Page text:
> be quite different.   You probably look out your
> kitchen window and think,   “You know, I wish those
> people down the road would pick up their things.”

> Well, perhaps they are looking out their window and saying,
> “I wish those people would mind their own business.”

> But we are all neighbors.   Jesus says, “That's
> my message.   That's the only way the world is
> going to change.”

> If you think for a moment, and you are a first responder and
> you are called to a scene, and there is a fire, and there is
> a chance someone might be dying in that building,
> there's no time to say, “Let's have a quick review
> of what we've learned.”   Or, “I wonder
> who's in that house because I'm not going to go in
> there for just anybody.   I'll go in there is
> it's somebody I like, then I'll save them.”

> What would Jesus do?   Jesus would say, “Bend
> over.” And he would give one swift kick and say, “Get in
> there.   You don't need to have any review.  
> You don't need to make any judgment because no matter
> who it is that person is life, and love, and that person is
> your neighbor.”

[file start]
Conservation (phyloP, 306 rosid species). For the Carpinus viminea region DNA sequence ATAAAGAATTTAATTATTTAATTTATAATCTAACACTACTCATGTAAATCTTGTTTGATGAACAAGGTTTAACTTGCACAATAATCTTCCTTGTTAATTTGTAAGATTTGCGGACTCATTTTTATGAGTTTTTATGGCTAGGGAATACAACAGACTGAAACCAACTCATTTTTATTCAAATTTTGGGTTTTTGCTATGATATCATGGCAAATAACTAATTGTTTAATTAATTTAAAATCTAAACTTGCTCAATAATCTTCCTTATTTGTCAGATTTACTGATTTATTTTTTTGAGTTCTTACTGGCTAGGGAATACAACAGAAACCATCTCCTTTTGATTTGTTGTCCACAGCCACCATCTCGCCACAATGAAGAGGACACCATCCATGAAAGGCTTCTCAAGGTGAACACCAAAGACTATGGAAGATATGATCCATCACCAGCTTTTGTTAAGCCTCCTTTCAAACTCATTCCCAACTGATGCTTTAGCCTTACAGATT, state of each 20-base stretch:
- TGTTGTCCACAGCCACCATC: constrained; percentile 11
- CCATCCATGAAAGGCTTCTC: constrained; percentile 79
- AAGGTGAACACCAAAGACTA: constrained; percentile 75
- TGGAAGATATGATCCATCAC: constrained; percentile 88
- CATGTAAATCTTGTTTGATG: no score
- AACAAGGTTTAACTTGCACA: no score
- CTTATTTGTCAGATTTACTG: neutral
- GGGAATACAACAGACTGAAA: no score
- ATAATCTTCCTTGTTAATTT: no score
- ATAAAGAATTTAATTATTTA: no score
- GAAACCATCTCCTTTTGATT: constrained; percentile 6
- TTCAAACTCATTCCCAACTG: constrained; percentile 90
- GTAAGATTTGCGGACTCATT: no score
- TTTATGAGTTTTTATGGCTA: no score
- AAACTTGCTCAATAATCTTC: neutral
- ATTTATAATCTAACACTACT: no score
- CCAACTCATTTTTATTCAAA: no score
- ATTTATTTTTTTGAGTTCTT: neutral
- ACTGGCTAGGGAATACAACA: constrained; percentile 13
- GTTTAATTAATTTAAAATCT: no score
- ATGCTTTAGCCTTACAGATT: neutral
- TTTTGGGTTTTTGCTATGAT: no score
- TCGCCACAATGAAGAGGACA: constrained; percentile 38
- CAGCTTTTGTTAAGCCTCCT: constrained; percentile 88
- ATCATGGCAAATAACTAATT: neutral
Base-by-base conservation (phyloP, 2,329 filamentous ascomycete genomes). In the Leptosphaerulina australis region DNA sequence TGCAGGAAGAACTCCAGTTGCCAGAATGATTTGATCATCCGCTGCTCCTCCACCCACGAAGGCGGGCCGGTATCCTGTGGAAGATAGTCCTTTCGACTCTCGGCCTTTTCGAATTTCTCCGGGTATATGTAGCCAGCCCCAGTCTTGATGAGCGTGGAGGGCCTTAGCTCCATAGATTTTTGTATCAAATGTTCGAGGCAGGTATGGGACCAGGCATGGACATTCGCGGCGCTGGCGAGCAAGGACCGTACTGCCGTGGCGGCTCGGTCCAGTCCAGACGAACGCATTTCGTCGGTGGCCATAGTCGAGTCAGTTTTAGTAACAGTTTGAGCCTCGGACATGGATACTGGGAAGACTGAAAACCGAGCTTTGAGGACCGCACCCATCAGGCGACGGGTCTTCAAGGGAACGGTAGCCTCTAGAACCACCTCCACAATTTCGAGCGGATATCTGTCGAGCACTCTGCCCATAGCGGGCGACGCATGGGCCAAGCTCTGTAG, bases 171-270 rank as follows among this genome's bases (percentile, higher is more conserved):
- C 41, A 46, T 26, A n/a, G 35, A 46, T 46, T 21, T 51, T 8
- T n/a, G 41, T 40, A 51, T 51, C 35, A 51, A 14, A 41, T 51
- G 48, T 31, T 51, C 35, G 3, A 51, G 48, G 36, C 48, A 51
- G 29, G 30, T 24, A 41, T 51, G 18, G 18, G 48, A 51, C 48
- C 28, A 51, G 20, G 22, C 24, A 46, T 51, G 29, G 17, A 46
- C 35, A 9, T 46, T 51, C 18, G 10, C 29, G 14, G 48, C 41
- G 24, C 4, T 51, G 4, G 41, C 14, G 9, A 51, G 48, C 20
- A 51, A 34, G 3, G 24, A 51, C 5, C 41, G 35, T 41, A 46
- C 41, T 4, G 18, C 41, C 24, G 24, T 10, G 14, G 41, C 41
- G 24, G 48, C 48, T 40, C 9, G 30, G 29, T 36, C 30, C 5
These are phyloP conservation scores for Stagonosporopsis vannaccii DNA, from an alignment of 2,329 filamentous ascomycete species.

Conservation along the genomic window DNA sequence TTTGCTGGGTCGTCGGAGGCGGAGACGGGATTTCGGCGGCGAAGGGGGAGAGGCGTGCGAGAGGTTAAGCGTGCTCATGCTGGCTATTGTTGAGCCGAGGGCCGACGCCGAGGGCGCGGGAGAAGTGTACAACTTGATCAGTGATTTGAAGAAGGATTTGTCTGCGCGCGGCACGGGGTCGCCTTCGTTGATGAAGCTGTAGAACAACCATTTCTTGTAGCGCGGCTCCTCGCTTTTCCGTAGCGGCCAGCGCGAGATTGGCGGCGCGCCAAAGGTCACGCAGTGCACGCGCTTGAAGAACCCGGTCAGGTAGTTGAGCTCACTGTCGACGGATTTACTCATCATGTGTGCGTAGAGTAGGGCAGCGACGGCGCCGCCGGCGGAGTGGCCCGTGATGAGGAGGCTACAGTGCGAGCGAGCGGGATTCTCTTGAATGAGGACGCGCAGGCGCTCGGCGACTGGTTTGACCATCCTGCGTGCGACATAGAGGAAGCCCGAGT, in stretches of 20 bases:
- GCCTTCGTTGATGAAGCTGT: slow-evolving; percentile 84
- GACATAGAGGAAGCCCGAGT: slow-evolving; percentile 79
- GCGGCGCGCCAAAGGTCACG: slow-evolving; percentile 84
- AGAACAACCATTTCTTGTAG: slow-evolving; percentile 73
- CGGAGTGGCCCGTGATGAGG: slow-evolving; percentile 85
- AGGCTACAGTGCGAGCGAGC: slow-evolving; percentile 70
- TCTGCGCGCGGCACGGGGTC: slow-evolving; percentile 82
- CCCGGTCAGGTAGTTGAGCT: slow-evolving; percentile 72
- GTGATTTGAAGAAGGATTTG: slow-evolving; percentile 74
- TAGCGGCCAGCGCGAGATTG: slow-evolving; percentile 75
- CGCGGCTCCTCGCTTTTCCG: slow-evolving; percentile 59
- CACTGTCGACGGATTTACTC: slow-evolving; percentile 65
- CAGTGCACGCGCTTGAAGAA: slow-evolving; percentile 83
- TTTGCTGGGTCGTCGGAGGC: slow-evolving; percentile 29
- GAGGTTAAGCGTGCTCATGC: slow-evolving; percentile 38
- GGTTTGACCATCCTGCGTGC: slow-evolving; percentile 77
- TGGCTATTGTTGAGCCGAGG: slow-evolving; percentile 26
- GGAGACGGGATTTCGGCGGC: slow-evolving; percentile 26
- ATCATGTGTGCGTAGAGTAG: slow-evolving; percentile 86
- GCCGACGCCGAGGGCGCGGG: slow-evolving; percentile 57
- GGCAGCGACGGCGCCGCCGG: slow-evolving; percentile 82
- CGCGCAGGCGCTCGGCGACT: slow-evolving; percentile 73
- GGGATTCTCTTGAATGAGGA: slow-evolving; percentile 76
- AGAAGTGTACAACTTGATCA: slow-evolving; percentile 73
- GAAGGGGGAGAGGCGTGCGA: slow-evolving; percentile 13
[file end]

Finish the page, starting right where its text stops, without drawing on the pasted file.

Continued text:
> And you can always flip it around.   What if you are in
> bed and you smell smoke and you can't get out of bed on
> your own?   You can cry out, and you hope that someone
> will be your neighbor, and that someone will be responding
> with love to you.

> And so we come back: The Jewish man would not recognize the
> Samaritan, but the Samaritan recognized the person in
> need.   He not only said, “Can I help you?”  
> He also put the man on his animal, and took him to a place
> to be cared for.   

> Jesus says, “All you have to do through all your whole
> life is just keep trying to outdo me.   And if you keep
> doing that I promise you one day, that when you see me face
> to face, you will say, 'I understand.   I
> understand because you gave me the experiences throughout my
> life - to give and to receive. To love and to forgive.'
> ”

> May you and I pay close attention, because there is always
> that person on the side of the road - wherever it is.  
> And there is always going to be the Samaritan.   And if
> you notice in the Scriptures, Jesus will always take us to
> the Samaritans.   

> He says, “They understand with their heart.   And
> that is what I ask of you.”


> *****

> Monsignor Michael Kuse is pastor
> of Blessed Sacrament Parish in Quincy, Illinois.